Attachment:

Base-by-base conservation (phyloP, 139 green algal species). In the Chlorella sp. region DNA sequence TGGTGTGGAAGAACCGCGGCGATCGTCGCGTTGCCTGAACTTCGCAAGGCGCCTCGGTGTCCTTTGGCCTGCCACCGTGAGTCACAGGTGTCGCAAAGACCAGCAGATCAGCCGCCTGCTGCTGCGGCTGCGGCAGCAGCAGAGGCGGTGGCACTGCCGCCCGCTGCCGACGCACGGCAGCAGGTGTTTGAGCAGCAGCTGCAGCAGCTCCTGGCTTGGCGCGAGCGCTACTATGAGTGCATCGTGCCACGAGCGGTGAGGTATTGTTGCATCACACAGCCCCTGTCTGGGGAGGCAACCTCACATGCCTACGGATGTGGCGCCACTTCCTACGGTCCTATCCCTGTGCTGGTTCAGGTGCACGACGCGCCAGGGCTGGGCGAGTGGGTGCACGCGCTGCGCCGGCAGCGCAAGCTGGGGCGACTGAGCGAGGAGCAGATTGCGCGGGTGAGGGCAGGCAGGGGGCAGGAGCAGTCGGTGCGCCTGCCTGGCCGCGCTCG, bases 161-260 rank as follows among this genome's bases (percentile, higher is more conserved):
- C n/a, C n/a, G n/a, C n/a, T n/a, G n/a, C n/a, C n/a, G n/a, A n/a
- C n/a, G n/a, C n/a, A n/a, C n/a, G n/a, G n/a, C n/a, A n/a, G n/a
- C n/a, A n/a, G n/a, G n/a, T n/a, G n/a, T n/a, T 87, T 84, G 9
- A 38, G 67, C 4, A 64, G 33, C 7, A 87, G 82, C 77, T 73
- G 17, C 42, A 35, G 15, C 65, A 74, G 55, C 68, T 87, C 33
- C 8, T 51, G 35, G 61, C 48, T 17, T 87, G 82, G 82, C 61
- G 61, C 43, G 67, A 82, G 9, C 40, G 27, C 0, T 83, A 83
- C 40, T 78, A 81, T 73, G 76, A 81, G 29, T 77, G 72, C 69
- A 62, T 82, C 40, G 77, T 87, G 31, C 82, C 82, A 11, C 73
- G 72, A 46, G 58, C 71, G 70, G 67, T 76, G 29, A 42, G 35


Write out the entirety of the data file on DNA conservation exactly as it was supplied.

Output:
Base-by-base conservation (phyloP, 139 green algal species). In the Chlorella sp. region DNA sequence TGGTGTGGAAGAACCGCGGCGATCGTCGCGTTGCCTGAACTTCGCAAGGCGCCTCGGTGTCCTTTGGCCTGCCACCGTGAGTCACAGGTGTCGCAAAGACCAGCAGATCAGCCGCCTGCTGCTGCGGCTGCGGCAGCAGCAGAGGCGGTGGCACTGCCGCCCGCTGCCGACGCACGGCAGCAGGTGTTTGAGCAGCAGCTGCAGCAGCTCCTGGCTTGGCGCGAGCGCTACTATGAGTGCATCGTGCCACGAGCGGTGAGGTATTGTTGCATCACACAGCCCCTGTCTGGGGAGGCAACCTCACATGCCTACGGATGTGGCGCCACTTCCTACGGTCCTATCCCTGTGCTGGTTCAGGTGCACGACGCGCCAGGGCTGGGCGAGTGGGTGCACGCGCTGCGCCGGCAGCGCAAGCTGGGGCGACTGAGCGAGGAGCAGATTGCGCGGGTGAGGGCAGGCAGGGGGCAGGAGCAGTCGGTGCGCCTGCCTGGCCGCGCTCG, bases 161-260 rank as follows among this genome's bases (percentile, higher is more conserved):
- C n/a, C n/a, G n/a, C n/a, T n/a, G n/a, C n/a, C n/a, G n/a, A n/a
- C n/a, G n/a, C n/a, A n/a, C n/a, G n/a, G n/a, C n/a, A n/a, G n/a
- C n/a, A n/a, G n/a, G n/a, T n/a, G n/a, T n/a, T 87, T 84, G 9
- A 38, G 67, C 4, A 64, G 33, C 7, A 87, G 82, C 77, T 73
- G 17, C 42, A 35, G 15, C 65, A 74, G 55, C 68, T 87, C 33
- C 8, T 51, G 35, G 61, C 48, T 17, T 87, G 82, G 82, C 61
- G 61, C 43, G 67, A 82, G 9, C 40, G 27, C 0, T 83, A 83
- C 40, T 78, A 81, T 73, G 76, A 81, G 29, T 77, G 72, C 69
- A 62, T 82, C 40, G 77, T 87, G 31, C 82, C 82, A 11, C 73
- G 72, A 46, G 58, C 71, G 70, G 67, T 76, G 29, A 42, G 35